Because additional wavelengths can be added to the system via a simple software adjustment, the tunable DWDM PIC eliminates the need for external transponders in the network, thereby reducing both capital and operational expenditures, says Sardella.
Last December, Juniper unveiled a 4xOC-192 PIC, which features a 10-Gbit/sec XFP optical transponder. The 4xOC-192 PIC supports a 1×40-Gbit/sec implementation using an alien wavelength that connects the router and passive multiplexer. The new PIC also allows customers to “route at 40 Gbits/sec but put the wavelength through the network at 10 Gbits/sec through a process called inverse multiplexing,” Sardella explains. The 4xOC-192 PIC allows the router to transmit four 10-Gbit/sec wavelengths either on four separate fibers or on a single fiber, which Sardella says is “the most interesting application.”
“In this way, the transport people get to do business exactly as they want to,” he notes. “They get to just watch the wavelengths to see if they are drifting or if the current is changing or if they aren’t getting enough power, etc. And the routing people get to route at 40 Gbits/sec.”
All three vendors admit that some management or control plane issues arise from the integration of the WDM and routing. There is sometimes “tension,” to borrow Sardella’s word, between the transport (i.e., SONET and DWDM) side of the house and the services (i.e., IP) side of the house. But all three vendors say they have mechanisms in place for either maintaining this separation or unifying control of the system, depending on the carrier’s preference.
Sardella says he’s heard folks talking about taking this integration a step further, combining optical gear like OADMs with routing gear. So far, however, this appears to be just talk, in part because the resulting network element would be too complex. “There would be difficulties marketing that, and where would it really fit?” he muses. He believes customers are more interested in managing “the continuing torrent of traffic growth. It’s a tidal wave, really, to the tune of 80% [growth] per year. They need the transport equipment to be aware of what the IP equipment, which tends to be more geared toward the services, is going to be sending it. And the optical interfaces on the routers tend to provide that.”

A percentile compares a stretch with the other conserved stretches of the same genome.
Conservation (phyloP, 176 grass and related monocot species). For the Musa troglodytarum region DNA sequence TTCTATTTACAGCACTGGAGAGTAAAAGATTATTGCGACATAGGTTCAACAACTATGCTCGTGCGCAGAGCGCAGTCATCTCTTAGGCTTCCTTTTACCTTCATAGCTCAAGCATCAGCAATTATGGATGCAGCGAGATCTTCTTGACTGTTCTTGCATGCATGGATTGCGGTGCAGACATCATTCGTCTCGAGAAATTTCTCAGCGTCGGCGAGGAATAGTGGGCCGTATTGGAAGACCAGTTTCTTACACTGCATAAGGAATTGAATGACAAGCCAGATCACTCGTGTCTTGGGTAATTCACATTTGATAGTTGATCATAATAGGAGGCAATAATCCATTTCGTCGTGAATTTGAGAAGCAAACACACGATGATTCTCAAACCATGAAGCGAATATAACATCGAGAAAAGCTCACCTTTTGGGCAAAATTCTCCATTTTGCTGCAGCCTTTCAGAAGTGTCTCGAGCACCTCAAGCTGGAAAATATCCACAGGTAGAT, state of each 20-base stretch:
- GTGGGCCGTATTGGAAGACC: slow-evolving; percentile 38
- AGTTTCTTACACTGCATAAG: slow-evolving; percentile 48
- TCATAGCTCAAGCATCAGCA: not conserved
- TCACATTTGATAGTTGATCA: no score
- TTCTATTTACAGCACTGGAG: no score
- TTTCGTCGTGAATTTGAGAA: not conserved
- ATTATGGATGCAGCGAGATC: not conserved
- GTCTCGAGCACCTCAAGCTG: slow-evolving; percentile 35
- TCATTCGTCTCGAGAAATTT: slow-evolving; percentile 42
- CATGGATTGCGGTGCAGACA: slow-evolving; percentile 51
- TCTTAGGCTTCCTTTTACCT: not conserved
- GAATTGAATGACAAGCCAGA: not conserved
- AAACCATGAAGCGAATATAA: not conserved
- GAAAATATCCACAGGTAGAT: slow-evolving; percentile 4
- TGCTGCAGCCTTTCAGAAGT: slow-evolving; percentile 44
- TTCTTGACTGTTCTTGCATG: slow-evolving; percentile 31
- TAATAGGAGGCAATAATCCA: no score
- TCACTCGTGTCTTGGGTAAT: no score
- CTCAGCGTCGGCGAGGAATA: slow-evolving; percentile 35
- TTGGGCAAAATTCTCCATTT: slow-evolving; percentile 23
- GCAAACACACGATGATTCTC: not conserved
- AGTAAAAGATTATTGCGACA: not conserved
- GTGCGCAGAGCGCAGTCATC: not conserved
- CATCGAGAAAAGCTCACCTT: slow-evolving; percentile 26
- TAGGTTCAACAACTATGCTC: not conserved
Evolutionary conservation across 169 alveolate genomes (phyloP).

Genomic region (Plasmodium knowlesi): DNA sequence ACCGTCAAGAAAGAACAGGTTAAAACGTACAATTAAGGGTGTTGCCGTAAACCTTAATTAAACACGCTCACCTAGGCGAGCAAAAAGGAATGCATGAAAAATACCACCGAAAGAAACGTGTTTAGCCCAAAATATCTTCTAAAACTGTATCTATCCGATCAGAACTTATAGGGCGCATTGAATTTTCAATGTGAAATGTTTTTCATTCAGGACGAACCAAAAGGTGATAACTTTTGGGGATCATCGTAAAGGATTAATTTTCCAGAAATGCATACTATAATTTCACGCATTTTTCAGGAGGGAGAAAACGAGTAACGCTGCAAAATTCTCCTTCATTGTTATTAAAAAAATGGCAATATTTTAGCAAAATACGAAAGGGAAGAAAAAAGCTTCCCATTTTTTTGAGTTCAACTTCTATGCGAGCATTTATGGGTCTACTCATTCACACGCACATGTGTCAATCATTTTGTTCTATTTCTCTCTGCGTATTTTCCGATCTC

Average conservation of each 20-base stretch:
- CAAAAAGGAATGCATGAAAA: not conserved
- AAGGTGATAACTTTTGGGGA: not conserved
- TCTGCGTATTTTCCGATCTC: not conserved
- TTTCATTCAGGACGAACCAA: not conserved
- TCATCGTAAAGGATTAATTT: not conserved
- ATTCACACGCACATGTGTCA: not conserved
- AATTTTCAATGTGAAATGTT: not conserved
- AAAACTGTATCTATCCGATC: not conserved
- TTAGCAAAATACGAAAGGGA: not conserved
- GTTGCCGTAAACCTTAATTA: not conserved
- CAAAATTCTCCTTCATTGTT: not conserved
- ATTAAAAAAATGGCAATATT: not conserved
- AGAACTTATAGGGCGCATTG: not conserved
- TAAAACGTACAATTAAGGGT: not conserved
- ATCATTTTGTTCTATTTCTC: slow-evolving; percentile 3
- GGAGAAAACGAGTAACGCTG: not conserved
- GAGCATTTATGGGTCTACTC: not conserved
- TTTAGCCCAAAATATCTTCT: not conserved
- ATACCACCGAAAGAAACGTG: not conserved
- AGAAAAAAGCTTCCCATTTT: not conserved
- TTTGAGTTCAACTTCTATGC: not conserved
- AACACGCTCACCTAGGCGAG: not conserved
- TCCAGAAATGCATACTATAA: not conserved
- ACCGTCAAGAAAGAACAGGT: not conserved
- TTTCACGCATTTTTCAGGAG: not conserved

For their part, the traditional transport vendors seem to have little interest in integrating router technology into their WDM equipment. “We are not claiming to be a router,” says Sam Lisle, director of market development for Fujitsu Network Communications (www.us.fujitsu.com), of the company’s new Optical Packet Networking Platform. He notes that service platform vendors tend to operate under the assumption that optical networking functionality is a commodity, but Fujitsu disagrees. Moreover, he says, most vendors are not investing strongly in both WDM and routing; it’s usually either/or. And most customers buy their WDM equipment and their routing equipment from different vendors.
Integrating an aggregation function into the router to solve a transport problem doesn’t seem very likely in the telco environment, admits Lisle, who suggests that such an implementation might be more easily sold to a Time Warner than an AT&T. (Interestingly, one of the big customers Cisco touts for its PLIM-enhanced CRS-1 is Comcast Corp.)
ADVA Optical Networking’s (www.advaoptical.com) Brian McCann, chief marketing and strategy officer, echoes Lisle’s sentiments, saying that ADVA is “absolutely not” contemplating an entrance into the router market. ADVA is only interested in Layer 1 and Layer 2, he says. Nor is he particularly concerned that optically integrated routers from the likes of Juniper and Cisco will result in increased competition from a WDM perspective. On the contrary, he maintains that these offerings will only serve to proliferate WDM technology throughout the network.
Meghan Fuller is senior editor at Lightwave